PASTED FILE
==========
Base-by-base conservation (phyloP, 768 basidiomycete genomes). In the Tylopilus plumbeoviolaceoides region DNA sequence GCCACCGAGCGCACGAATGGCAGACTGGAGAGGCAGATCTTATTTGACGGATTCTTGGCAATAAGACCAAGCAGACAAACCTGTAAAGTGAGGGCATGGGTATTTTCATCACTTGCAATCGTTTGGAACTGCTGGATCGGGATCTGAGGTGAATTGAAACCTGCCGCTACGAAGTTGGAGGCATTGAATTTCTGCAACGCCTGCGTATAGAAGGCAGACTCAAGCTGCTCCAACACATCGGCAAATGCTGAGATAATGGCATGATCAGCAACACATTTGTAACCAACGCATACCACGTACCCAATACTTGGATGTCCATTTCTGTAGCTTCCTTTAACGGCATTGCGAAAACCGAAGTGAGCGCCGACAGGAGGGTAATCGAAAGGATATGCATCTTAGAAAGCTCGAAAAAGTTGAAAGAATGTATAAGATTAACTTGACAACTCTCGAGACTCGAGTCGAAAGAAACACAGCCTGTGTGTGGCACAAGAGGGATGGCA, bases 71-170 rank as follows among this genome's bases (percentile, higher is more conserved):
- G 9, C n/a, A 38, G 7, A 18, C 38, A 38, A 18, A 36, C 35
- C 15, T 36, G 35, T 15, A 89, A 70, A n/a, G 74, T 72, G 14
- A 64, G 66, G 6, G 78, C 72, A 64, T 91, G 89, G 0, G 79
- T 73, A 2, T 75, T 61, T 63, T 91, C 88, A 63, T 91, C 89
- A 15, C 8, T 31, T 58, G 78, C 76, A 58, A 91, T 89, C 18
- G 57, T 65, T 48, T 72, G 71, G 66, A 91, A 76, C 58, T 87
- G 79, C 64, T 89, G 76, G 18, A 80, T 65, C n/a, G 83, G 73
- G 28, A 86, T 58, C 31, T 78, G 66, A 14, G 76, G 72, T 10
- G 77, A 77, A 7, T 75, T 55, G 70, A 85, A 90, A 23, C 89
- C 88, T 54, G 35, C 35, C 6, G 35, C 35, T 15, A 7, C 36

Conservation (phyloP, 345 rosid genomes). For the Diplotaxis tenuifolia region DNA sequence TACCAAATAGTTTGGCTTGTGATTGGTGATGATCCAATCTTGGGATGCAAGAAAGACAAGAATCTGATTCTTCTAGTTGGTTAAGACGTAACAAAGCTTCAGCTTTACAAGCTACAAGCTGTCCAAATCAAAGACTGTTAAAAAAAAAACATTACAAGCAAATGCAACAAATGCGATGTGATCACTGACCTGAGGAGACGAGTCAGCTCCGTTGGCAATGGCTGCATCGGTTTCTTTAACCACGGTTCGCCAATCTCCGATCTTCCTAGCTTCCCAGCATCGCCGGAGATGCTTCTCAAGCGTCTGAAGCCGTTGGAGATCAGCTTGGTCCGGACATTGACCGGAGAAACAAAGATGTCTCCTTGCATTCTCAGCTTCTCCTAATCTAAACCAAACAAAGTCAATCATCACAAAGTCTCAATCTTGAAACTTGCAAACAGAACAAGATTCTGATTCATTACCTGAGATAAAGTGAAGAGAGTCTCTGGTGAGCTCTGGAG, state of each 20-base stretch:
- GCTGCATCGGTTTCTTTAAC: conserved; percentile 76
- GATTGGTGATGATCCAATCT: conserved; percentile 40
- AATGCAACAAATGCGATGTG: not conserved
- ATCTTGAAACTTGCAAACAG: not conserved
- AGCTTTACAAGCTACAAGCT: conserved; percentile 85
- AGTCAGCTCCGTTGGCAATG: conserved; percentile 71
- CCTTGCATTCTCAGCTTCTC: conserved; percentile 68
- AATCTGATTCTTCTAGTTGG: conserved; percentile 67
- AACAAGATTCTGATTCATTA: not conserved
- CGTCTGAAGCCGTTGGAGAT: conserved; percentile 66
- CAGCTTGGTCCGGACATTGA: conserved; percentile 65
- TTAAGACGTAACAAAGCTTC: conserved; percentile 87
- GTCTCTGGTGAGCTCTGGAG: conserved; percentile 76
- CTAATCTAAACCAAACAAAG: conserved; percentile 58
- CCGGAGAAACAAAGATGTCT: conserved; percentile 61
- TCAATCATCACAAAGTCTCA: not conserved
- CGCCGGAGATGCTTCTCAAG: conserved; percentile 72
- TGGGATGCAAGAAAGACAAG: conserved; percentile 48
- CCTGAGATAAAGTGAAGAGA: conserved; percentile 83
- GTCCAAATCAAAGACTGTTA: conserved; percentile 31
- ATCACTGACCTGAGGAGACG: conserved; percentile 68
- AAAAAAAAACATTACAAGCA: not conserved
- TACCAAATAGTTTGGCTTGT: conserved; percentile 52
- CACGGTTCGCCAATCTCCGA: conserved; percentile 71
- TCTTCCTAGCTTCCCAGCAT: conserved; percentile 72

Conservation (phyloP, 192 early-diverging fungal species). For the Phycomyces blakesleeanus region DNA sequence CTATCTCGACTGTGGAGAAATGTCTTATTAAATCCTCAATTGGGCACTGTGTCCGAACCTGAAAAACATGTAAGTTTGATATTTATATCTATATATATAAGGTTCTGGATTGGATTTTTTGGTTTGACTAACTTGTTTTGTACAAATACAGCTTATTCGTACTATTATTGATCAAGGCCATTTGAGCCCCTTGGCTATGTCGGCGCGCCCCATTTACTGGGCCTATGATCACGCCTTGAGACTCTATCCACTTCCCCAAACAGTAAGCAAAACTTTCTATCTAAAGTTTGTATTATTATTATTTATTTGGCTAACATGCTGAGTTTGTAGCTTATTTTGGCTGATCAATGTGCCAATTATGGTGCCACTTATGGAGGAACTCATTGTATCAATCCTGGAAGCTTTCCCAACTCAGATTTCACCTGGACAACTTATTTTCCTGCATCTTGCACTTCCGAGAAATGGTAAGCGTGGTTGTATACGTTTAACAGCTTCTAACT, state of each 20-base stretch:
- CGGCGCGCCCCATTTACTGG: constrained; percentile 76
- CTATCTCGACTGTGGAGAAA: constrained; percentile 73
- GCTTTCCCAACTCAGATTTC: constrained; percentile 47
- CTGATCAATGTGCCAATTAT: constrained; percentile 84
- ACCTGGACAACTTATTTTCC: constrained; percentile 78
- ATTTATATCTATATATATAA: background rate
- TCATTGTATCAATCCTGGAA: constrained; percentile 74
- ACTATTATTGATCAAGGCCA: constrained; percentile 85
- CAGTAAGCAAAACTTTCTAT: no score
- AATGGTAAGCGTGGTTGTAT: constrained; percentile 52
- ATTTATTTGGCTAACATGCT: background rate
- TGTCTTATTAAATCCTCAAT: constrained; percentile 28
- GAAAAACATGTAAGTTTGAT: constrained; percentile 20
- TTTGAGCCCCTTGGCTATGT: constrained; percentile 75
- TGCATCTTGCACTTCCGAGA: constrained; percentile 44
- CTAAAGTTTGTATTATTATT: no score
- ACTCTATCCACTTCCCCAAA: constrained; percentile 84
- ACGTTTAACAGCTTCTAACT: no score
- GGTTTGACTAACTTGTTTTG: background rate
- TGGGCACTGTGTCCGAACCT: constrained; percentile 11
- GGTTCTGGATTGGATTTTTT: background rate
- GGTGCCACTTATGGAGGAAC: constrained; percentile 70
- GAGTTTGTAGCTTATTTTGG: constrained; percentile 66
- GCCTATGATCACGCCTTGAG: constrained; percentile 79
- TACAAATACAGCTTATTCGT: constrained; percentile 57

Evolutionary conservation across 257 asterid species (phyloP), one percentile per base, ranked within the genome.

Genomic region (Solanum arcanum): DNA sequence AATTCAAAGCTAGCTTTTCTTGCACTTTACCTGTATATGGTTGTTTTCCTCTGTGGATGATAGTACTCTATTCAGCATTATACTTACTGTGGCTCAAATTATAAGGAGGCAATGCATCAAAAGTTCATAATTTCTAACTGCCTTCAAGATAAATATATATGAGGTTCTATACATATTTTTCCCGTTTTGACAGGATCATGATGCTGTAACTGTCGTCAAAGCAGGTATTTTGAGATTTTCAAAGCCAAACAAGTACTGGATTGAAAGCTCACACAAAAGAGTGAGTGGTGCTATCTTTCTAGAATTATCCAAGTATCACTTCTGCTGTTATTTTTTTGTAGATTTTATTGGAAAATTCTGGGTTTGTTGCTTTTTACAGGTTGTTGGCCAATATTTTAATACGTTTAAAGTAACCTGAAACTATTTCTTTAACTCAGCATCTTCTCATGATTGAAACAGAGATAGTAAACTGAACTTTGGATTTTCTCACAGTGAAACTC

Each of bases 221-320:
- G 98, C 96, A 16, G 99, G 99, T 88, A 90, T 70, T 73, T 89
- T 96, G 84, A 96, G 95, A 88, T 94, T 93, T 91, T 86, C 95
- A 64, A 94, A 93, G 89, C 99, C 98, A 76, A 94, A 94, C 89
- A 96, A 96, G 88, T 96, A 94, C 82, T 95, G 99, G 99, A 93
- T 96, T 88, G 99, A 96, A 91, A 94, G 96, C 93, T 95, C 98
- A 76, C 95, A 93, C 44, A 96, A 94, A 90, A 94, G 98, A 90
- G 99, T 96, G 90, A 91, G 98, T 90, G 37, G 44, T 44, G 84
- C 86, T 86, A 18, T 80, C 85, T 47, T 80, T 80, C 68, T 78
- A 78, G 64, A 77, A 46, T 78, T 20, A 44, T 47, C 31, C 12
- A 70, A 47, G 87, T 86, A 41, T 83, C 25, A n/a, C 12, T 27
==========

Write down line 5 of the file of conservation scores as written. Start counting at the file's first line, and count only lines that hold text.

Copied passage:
- T 73, A 2, T 75, T 61, T 63, T 91, C 88, A 63, T 91, C 89